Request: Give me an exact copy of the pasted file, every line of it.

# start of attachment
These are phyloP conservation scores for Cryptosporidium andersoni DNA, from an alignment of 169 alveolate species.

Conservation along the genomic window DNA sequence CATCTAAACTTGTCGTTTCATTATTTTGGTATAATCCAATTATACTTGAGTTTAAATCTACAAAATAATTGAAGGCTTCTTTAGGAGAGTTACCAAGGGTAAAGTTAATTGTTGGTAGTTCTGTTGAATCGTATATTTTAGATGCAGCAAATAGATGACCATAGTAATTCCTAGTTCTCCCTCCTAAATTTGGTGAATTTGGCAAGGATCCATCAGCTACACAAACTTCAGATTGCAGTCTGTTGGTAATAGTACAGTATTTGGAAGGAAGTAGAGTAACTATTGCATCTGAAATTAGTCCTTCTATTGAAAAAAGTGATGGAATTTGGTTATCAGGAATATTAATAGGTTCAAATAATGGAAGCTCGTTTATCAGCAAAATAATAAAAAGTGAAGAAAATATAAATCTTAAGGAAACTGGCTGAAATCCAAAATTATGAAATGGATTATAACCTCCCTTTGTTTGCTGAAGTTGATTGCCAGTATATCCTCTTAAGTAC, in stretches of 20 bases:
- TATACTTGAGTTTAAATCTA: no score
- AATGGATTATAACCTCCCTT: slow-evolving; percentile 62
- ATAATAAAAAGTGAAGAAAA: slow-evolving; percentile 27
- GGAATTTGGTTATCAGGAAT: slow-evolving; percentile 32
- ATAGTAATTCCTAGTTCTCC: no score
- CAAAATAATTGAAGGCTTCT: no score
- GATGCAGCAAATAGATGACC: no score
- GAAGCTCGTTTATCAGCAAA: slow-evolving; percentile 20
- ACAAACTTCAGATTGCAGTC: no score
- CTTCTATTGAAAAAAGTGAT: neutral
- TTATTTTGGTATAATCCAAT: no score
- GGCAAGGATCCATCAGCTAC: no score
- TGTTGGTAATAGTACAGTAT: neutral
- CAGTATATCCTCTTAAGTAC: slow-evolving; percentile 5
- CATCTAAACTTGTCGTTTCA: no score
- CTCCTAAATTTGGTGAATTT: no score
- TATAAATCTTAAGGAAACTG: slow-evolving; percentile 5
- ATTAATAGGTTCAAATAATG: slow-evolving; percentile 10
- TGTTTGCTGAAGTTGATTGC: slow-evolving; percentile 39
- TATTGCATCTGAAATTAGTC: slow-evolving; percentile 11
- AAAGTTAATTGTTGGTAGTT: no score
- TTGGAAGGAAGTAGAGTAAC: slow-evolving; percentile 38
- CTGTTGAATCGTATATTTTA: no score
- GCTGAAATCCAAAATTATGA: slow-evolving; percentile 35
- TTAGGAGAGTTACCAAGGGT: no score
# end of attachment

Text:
These are phyloP conservation scores for Cryptosporidium andersoni DNA, from an alignment of 169 alveolate species.

Conservation along the genomic window DNA sequence CATCTAAACTTGTCGTTTCATTATTTTGGTATAATCCAATTATACTTGAGTTTAAATCTACAAAATAATTGAAGGCTTCTTTAGGAGAGTTACCAAGGGTAAAGTTAATTGTTGGTAGTTCTGTTGAATCGTATATTTTAGATGCAGCAAATAGATGACCATAGTAATTCCTAGTTCTCCCTCCTAAATTTGGTGAATTTGGCAAGGATCCATCAGCTACACAAACTTCAGATTGCAGTCTGTTGGTAATAGTACAGTATTTGGAAGGAAGTAGAGTAACTATTGCATCTGAAATTAGTCCTTCTATTGAAAAAAGTGATGGAATTTGGTTATCAGGAATATTAATAGGTTCAAATAATGGAAGCTCGTTTATCAGCAAAATAATAAAAAGTGAAGAAAATATAAATCTTAAGGAAACTGGCTGAAATCCAAAATTATGAAATGGATTATAACCTCCCTTTGTTTGCTGAAGTTGATTGCCAGTATATCCTCTTAAGTAC, in stretches of 20 bases:
- TATACTTGAGTTTAAATCTA: no score
- AATGGATTATAACCTCCCTT: slow-evolving; percentile 62
- ATAATAAAAAGTGAAGAAAA: slow-evolving; percentile 27
- GGAATTTGGTTATCAGGAAT: slow-evolving; percentile 32
- ATAGTAATTCCTAGTTCTCC: no score
- CAAAATAATTGAAGGCTTCT: no score
- GATGCAGCAAATAGATGACC: no score
- GAAGCTCGTTTATCAGCAAA: slow-evolving; percentile 20
- ACAAACTTCAGATTGCAGTC: no score
- CTTCTATTGAAAAAAGTGAT: neutral
- TTATTTTGGTATAATCCAAT: no score
- GGCAAGGATCCATCAGCTAC: no score
- TGTTGGTAATAGTACAGTAT: neutral
- CAGTATATCCTCTTAAGTAC: slow-evolving; percentile 5
- CATCTAAACTTGTCGTTTCA: no score
- CTCCTAAATTTGGTGAATTT: no score
- TATAAATCTTAAGGAAACTG: slow-evolving; percentile 5
- ATTAATAGGTTCAAATAATG: slow-evolving; percentile 10
- TGTTTGCTGAAGTTGATTGC: slow-evolving; percentile 39
- TATTGCATCTGAAATTAGTC: slow-evolving; percentile 11
- AAAGTTAATTGTTGGTAGTT: no score
- TTGGAAGGAAGTAGAGTAAC: slow-evolving; percentile 38
- CTGTTGAATCGTATATTTTA: no score
- GCTGAAATCCAAAATTATGA: slow-evolving; percentile 35
- TTAGGAGAGTTACCAAGGGT: no score